The Elders bring traditional Irish music to the Soiled Dove
In the last few months it seems that “getting your Irish on” here in Denver has never been easier or more fun. Denver, it seems, has a pretty hefty Irish population and they all show up for anything Irish. Back in February my wife and I went to see The Lord of the Dance. WOW! I never expected that something like that would be so exciting. It’s one thing to be able to tell a story with a song with lyrics, but something entirely different to just use music and dance. Then in March there was the St. Patrick's Day parade. Denver's parade is one of the biggest in the country and it lasts all morning and into the afternoon and is one of the best attended.
I happen to enjoy Irish folk music so my son Jay told me that I have to check this show out as they are one of his favorite bands. They are in no way the radio and record company Irish music like U2 but the real Irish music. This is the kind of music that came to Appalachia and mixed with the local music to become bluegrass, then country, then rock. Get it? This is the MOTHER music. Without it, much of what you and
I listen to would be impossible. It’s the kind of music that speaks of famine, of turmoil and oppression, and finally of hope and freedom. For much longer than the United States had been a country the Irish have been trying to break free from England, and while the Elders music may not be over the top politically, you can feel every bit of the struggle to survive and the relief that coming to the states must have felt like.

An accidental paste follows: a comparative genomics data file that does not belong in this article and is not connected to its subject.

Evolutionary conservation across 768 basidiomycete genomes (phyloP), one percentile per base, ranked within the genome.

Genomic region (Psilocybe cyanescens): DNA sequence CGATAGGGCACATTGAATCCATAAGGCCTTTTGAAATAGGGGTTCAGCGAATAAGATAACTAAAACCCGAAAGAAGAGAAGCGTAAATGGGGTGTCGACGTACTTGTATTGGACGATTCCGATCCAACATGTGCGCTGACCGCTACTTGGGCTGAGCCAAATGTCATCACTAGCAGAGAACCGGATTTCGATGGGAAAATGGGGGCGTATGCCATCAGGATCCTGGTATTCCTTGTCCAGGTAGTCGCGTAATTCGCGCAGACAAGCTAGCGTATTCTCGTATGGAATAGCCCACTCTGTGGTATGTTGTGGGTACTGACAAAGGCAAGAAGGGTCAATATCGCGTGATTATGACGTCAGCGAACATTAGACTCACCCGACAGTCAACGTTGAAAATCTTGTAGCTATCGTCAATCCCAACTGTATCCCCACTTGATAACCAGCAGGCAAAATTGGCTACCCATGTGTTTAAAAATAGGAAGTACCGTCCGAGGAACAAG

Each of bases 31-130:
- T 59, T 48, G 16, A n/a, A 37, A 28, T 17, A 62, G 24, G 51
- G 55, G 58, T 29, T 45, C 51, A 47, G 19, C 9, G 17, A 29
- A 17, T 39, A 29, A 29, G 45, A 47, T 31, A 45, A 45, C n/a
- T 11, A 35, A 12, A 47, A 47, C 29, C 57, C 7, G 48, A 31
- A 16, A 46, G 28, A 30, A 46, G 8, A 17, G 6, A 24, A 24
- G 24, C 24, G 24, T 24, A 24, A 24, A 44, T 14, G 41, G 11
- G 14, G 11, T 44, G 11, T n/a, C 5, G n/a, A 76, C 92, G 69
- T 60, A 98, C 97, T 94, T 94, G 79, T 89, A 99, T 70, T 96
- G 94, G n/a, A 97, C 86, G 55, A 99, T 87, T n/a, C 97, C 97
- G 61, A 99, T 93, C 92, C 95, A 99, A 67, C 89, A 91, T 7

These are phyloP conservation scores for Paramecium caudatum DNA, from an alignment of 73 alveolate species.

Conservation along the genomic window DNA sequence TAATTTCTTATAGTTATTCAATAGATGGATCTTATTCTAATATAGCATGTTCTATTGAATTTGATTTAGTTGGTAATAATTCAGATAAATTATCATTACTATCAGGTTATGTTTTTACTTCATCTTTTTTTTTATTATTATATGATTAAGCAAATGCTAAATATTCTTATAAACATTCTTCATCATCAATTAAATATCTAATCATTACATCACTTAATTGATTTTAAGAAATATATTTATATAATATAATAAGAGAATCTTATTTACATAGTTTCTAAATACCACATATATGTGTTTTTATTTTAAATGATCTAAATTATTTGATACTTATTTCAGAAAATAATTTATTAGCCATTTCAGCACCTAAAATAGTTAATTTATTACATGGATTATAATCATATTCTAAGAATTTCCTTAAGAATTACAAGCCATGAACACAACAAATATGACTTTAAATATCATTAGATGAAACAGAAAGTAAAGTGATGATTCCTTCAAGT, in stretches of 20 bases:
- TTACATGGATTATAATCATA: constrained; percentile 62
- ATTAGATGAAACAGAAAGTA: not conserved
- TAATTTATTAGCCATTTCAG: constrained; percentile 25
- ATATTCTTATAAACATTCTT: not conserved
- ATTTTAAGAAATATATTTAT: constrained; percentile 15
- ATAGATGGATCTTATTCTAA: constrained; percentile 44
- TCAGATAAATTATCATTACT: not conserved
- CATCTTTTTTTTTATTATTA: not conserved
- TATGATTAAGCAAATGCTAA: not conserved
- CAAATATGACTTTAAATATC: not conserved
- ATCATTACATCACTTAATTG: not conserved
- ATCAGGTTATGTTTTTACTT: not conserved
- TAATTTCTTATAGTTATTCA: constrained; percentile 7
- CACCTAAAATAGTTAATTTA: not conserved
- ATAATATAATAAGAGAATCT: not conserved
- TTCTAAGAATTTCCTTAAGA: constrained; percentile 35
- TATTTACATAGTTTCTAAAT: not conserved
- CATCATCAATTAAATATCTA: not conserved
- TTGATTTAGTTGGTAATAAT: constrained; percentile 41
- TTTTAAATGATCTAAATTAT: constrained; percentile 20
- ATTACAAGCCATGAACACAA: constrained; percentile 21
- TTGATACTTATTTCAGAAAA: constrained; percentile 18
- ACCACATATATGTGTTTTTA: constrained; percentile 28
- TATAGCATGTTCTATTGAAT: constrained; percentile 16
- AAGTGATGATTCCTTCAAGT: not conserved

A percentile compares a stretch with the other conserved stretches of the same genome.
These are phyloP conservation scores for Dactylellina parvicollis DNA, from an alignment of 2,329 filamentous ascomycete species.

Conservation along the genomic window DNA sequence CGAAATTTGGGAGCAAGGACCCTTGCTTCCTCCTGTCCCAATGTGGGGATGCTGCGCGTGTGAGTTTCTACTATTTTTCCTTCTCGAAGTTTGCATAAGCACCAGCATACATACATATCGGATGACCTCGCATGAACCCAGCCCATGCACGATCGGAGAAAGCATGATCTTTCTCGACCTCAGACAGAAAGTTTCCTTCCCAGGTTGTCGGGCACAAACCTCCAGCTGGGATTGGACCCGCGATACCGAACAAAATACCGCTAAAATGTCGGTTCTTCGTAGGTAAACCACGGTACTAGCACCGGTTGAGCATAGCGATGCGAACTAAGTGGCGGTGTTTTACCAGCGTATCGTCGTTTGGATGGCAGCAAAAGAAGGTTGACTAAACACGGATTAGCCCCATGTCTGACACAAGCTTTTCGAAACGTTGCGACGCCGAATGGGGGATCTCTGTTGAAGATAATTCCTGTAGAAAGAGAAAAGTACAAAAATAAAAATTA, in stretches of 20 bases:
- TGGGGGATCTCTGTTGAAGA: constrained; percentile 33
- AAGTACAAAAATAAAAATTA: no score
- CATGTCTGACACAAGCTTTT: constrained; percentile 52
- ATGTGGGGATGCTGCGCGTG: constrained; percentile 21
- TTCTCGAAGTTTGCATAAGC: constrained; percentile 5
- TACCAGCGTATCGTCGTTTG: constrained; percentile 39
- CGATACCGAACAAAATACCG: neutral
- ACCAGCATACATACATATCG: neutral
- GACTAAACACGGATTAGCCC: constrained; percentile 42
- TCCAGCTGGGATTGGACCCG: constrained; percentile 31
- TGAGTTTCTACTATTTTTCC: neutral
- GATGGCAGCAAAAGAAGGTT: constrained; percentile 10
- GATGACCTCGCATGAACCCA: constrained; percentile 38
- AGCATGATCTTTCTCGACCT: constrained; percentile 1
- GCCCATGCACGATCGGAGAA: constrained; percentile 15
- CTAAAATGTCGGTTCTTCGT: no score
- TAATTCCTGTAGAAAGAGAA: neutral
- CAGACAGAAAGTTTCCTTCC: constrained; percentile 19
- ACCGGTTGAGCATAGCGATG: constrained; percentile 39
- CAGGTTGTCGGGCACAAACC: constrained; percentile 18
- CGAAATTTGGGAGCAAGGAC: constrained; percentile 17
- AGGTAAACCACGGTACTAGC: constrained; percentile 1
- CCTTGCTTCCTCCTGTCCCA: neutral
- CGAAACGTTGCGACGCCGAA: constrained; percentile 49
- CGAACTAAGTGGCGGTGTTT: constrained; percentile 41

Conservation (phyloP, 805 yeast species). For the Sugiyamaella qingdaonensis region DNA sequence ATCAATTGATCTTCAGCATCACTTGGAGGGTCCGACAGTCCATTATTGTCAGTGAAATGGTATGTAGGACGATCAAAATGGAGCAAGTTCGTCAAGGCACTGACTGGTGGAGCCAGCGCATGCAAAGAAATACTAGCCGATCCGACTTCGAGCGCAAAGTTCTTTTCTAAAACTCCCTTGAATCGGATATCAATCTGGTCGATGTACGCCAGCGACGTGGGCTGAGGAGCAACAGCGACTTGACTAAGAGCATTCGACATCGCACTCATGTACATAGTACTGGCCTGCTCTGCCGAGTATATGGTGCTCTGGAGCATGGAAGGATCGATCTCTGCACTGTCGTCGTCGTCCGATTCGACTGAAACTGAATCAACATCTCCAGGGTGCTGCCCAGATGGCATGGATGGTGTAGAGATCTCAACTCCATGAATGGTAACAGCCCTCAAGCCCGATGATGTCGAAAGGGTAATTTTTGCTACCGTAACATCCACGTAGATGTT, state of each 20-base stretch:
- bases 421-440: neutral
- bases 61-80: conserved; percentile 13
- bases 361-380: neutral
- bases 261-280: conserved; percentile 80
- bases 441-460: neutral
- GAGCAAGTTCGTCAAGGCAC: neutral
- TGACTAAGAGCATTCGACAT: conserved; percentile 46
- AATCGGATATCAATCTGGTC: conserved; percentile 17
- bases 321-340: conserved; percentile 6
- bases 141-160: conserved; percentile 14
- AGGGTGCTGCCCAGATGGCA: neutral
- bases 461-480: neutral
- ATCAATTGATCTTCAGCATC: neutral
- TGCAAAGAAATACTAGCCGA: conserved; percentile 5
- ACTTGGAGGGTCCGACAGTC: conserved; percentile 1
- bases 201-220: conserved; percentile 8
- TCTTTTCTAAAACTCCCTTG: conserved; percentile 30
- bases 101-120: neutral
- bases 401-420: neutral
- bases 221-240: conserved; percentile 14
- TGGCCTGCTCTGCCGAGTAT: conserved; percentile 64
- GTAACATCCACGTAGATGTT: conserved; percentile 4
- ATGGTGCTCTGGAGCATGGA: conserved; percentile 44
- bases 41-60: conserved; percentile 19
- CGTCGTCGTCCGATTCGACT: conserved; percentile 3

In reality I don't know a lot of the Elders music. I can't name the individual songs, yet. But the fans sure do. One of my favorite things at a live show is when there is a sing along. Not because I can sing but I like the expressions on the bands faces when hundreds of fans are singing one of the songs that they are so much into. Thanks to my son I do know the name of one song. It’s called ‘Send a Prayer’ and you can tell by the title it is a powerful song. It started Seven Bridges style with everyone up front singing a cappella. One by one the band dropped out leaving only the crowd singing. In a way it was almost as if you were in a church. I would love to hear a live version of that song on the radio.
You would think that a folk music show, especially one at the Soiled Dove would be fairly sedate. Think again. While the Dove only holds a few hundred people it was packed and standing room only. It was like the pit at a punk show, but instead of just bouncing people were doing an Irish jig. You can tell that the fans were pumped for this show and so was the band. The Elders play a kind of music that most people can relate to. Some might call them folk music, or Americana, bluegrass or even roots rock. They would all be right. So grab a pint and sing a song. Forget your worries for a few hours. If you hear that the Elders are going to be in your town check them out. Bet you’ll like them.
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The Elders on stage at the Soiled Dove. Photo by Mike Martin.
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